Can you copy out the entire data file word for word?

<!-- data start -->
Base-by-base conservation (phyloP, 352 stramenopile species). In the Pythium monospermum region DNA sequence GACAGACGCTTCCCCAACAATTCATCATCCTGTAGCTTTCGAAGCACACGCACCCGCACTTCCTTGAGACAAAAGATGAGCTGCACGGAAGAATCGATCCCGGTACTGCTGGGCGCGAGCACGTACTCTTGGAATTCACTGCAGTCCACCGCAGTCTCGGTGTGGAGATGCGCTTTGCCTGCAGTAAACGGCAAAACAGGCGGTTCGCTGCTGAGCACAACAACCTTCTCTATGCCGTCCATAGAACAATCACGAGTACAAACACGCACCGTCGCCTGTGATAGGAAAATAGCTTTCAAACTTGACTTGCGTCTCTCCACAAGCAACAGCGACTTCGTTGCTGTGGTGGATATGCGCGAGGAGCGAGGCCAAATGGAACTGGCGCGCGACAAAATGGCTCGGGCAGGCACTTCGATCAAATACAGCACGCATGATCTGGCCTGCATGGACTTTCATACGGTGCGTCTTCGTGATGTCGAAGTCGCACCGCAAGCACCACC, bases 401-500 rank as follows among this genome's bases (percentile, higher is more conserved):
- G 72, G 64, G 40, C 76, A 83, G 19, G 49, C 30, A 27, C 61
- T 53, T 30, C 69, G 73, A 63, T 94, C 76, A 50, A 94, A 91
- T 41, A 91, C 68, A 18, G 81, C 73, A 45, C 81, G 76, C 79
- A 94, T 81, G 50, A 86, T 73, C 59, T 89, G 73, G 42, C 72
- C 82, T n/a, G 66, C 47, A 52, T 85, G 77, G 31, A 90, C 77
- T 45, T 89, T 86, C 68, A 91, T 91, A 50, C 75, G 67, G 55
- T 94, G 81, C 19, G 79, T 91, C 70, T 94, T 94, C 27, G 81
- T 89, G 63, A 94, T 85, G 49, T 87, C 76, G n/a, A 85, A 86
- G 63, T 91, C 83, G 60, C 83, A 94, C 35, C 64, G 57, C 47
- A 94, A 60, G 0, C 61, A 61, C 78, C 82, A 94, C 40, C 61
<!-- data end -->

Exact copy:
Base-by-base conservation (phyloP, 352 stramenopile species). In the Pythium monospermum region DNA sequence GACAGACGCTTCCCCAACAATTCATCATCCTGTAGCTTTCGAAGCACACGCACCCGCACTTCCTTGAGACAAAAGATGAGCTGCACGGAAGAATCGATCCCGGTACTGCTGGGCGCGAGCACGTACTCTTGGAATTCACTGCAGTCCACCGCAGTCTCGGTGTGGAGATGCGCTTTGCCTGCAGTAAACGGCAAAACAGGCGGTTCGCTGCTGAGCACAACAACCTTCTCTATGCCGTCCATAGAACAATCACGAGTACAAACACGCACCGTCGCCTGTGATAGGAAAATAGCTTTCAAACTTGACTTGCGTCTCTCCACAAGCAACAGCGACTTCGTTGCTGTGGTGGATATGCGCGAGGAGCGAGGCCAAATGGAACTGGCGCGCGACAAAATGGCTCGGGCAGGCACTTCGATCAAATACAGCACGCATGATCTGGCCTGCATGGACTTTCATACGGTGCGTCTTCGTGATGTCGAAGTCGCACCGCAAGCACCACC, bases 401-500 rank as follows among this genome's bases (percentile, higher is more conserved):
- G 72, G 64, G 40, C 76, A 83, G 19, G 49, C 30, A 27, C 61
- T 53, T 30, C 69, G 73, A 63, T 94, C 76, A 50, A 94, A 91
- T 41, A 91, C 68, A 18, G 81, C 73, A 45, C 81, G 76, C 79
- A 94, T 81, G 50, A 86, T 73, C 59, T 89, G 73, G 42, C 72
- C 82, T n/a, G 66, C 47, A 52, T 85, G 77, G 31, A 90, C 77
- T 45, T 89, T 86, C 68, A 91, T 91, A 50, C 75, G 67, G 55
- T 94, G 81, C 19, G 79, T 91, C 70, T 94, T 94, C 27, G 81
- T 89, G 63, A 94, T 85, G 49, T 87, C 76, G n/a, A 85, A 86
- G 63, T 91, C 83, G 60, C 83, A 94, C 35, C 64, G 57, C 47
- A 94, A 60, G 0, C 61, A 61, C 78, C 82, A 94, C 40, C 61